A Facebook post is sometimes a dangerous thing. When Artinfo’s “What’s Troubling about the Smithsonian’s Gay Art Show” (now less specifically titled “What’s Troubling About the Smithsonian’s Hide/Seek Show”) article was posted to their Facebook page, it was re-captioned with the admittedly punchy line: “Are sexuality and gender appropriate themes for a Smithsonian art exhibition?” The ensuing response thread involved commenters, the show’s curators, and a game of journalistic hedging.
The Artinfo article is a critique of a Smithsonian exhibition that takes as its topic the embedding of LGBT influences within art history, influences that await analysis and recovery. The Artinfo article, however, critiques the exhibition and curators David C. Ward and Jonathan Katz for trying to pigeonhole artistic practices as gay:
… strictly circumscribed categories — from race to nationality to gender and sexuality — are the very things that contemporary artists around the world are questioning today, in their work and in the way they choose to live their lives.
The critique doesn’t exactly match the show’s purpose.
In their article, Artinfo quotes Ward with, “Telling the history of art without the history of gay people is like telling the history of slavery without mentioning black people.” What he actually said, and reiterates in the comment thread, was that not considering the role of gays and lesbians in art history was like “writing the history of slavery without considering the role of black people.” The thing is, the exhibition’s not about gay artists. Rather, it’s about the presence, or lack thereof, of gay artists in art historical discourse.
Commenter Claro Quesiputa points out that sexual orientation doesn’t immediately imply an “otherness” that’s implied in Artinfo’s criticism. Co-curator Jonathan Katz also weighs in, “Your review of Hide/ Seek conflates the presence of gay artists in history with the writing of an art history alive to gay themes. They are hardly the same, as should be self-evident.”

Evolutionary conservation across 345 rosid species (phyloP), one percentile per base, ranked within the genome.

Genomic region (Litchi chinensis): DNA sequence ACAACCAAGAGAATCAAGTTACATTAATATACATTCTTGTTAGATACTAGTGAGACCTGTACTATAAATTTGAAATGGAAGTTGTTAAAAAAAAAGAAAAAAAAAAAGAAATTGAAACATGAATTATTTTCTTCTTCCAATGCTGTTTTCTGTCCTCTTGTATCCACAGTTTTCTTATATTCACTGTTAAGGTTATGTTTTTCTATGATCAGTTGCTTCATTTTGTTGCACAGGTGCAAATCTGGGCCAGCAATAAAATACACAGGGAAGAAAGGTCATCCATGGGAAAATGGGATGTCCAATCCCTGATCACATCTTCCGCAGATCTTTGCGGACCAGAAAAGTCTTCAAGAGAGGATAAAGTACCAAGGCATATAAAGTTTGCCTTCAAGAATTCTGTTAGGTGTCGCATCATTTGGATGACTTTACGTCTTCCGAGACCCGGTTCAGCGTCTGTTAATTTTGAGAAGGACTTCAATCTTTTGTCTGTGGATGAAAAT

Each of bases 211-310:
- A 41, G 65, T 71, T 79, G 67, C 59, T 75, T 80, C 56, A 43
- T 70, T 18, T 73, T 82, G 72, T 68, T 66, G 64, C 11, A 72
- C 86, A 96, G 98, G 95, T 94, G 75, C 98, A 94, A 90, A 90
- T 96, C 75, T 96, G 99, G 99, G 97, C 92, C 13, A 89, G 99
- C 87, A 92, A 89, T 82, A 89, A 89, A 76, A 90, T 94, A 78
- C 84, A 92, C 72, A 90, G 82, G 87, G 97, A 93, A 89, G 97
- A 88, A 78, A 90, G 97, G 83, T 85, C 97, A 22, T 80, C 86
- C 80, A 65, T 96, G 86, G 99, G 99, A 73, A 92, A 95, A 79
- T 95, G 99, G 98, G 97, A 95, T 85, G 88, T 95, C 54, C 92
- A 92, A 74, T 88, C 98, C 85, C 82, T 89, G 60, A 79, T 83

What also became apparent in the course of the thread was that the anonymous writer behind the Artinfo article had not actually seen the exhibition, and was simply analyzing it from press reactions and curatorial writing. Artinfo claimed that the piece was not actually a review and was actually an opinion-based news piece, but it is clearly framed as a review of the exhibition in question. The piece makes such claims as, “the 105 works on display in the show, which will run through February 13, don’t obviously cohere, or rarely cohere in the same way to the proposed theme,” arguments which would appear to rely on first person experience of the show.
Public discourse is tough. The Facebook thread provided an immediate forum for readers to react to Artinfo’s misdeeds, which led to the publication retitling and re-writing parts of the article in question. It’s a clear journalistic and editorially mistake to frame writing such as this as a review when it so clearly is not. Rather than trying to backpedal, Artinfo should have admitted its mistake, taken down the article, and either reformatted it to be more truthful or just axed it. I recommend the latter.
Social media strikes again!